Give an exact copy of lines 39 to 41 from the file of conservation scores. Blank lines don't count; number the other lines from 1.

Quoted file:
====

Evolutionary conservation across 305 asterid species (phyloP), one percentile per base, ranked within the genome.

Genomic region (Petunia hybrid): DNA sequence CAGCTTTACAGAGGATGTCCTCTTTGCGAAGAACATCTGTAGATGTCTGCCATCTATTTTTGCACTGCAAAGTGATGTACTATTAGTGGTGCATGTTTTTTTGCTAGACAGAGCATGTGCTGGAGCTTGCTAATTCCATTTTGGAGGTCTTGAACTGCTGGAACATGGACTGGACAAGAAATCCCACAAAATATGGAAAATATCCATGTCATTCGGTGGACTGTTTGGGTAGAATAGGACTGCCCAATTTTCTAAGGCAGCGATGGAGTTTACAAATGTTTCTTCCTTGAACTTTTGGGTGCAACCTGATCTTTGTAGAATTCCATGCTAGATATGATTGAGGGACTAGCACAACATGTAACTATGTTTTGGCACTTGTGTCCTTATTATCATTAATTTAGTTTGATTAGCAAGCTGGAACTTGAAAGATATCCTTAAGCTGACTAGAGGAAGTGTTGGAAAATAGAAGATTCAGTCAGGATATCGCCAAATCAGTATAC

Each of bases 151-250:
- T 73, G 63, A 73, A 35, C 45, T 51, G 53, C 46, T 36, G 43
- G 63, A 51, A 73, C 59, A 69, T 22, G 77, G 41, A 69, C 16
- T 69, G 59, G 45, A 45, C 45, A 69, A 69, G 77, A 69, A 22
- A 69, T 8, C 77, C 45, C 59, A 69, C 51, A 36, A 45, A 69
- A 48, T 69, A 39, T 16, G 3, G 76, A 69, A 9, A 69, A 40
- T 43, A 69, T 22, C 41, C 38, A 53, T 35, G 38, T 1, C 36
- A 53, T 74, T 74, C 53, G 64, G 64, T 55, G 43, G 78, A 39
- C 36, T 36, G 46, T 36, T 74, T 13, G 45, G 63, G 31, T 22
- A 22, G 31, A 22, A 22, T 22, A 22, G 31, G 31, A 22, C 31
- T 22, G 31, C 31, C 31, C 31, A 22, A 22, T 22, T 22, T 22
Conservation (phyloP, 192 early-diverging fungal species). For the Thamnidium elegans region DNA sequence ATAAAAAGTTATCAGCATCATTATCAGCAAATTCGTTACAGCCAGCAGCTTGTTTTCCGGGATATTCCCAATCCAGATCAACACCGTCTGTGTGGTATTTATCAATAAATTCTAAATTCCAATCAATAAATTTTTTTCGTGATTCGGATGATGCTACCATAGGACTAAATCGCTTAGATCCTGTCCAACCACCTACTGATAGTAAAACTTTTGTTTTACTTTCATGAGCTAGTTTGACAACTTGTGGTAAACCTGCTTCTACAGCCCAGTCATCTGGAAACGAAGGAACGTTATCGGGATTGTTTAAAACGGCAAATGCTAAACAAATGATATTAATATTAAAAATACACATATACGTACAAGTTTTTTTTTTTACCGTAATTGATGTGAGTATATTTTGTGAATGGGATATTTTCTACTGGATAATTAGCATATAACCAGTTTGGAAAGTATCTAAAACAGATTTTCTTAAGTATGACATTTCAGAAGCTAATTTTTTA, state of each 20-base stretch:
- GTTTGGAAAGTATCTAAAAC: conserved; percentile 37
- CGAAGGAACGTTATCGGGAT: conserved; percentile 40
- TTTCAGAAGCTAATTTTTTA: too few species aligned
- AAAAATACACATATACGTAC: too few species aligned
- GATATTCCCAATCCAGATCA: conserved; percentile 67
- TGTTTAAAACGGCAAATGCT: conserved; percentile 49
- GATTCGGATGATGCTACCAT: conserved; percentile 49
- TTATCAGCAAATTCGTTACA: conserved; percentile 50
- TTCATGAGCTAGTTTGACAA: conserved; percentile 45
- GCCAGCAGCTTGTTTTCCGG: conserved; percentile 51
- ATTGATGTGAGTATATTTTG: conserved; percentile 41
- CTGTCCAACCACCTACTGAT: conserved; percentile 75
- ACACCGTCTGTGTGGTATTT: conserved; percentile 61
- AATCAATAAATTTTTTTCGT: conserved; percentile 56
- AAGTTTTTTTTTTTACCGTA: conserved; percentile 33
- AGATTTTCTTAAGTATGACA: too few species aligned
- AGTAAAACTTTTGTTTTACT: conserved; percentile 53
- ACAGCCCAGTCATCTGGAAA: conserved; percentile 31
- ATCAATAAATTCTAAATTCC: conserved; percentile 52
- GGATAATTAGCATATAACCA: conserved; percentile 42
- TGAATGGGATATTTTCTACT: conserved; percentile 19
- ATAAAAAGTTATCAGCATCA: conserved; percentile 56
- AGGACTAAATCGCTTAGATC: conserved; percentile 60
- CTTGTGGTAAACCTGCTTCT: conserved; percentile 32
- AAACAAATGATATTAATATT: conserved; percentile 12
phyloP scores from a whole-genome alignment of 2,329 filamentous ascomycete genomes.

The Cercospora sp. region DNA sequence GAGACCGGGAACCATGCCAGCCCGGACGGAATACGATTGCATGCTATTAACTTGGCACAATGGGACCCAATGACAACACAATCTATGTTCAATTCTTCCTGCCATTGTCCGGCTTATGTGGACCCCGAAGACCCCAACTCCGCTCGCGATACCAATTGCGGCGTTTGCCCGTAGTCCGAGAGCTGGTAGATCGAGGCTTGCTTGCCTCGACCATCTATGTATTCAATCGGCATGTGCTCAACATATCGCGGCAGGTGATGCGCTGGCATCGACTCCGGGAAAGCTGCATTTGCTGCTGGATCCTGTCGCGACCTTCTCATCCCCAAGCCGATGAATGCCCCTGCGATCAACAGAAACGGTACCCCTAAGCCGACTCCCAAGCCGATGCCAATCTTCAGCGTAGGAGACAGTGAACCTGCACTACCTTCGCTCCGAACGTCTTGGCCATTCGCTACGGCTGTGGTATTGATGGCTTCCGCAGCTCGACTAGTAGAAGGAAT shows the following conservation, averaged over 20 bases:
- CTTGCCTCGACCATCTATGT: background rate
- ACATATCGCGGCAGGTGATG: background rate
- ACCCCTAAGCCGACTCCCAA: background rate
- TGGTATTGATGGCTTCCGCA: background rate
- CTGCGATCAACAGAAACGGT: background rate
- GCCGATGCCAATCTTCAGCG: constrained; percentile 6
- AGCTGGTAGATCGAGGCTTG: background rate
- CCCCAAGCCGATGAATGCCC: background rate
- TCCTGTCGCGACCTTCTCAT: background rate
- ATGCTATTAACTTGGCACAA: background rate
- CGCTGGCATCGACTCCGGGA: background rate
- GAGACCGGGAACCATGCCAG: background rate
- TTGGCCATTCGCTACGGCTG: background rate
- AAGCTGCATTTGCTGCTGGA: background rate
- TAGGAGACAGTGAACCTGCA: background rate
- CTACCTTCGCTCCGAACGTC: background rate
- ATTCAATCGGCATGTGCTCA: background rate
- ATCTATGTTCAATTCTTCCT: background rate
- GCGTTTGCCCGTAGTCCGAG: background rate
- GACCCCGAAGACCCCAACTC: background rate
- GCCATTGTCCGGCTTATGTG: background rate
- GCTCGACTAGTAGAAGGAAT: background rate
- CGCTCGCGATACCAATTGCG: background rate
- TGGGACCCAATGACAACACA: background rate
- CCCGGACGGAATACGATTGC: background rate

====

- AAACAAATGATATTAATATT: conserved; percentile 12
phyloP scores from a whole-genome alignment of 2,329 filamentous ascomycete genomes.

The Cercospora sp. region DNA sequence GAGACCGGGAACCATGCCAGCCCGGACGGAATACGATTGCATGCTATTAACTTGGCACAATGGGACCCAATGACAACACAATCTATGTTCAATTCTTCCTGCCATTGTCCGGCTTATGTGGACCCCGAAGACCCCAACTCCGCTCGCGATACCAATTGCGGCGTTTGCCCGTAGTCCGAGAGCTGGTAGATCGAGGCTTGCTTGCCTCGACCATCTATGTATTCAATCGGCATGTGCTCAACATATCGCGGCAGGTGATGCGCTGGCATCGACTCCGGGAAAGCTGCATTTGCTGCTGGATCCTGTCGCGACCTTCTCATCCCCAAGCCGATGAATGCCCCTGCGATCAACAGAAACGGTACCCCTAAGCCGACTCCCAAGCCGATGCCAATCTTCAGCGTAGGAGACAGTGAACCTGCACTACCTTCGCTCCGAACGTCTTGGCCATTCGCTACGGCTGTGGTATTGATGGCTTCCGCAGCTCGACTAGTAGAAGGAAT shows the following conservation, averaged over 20 bases: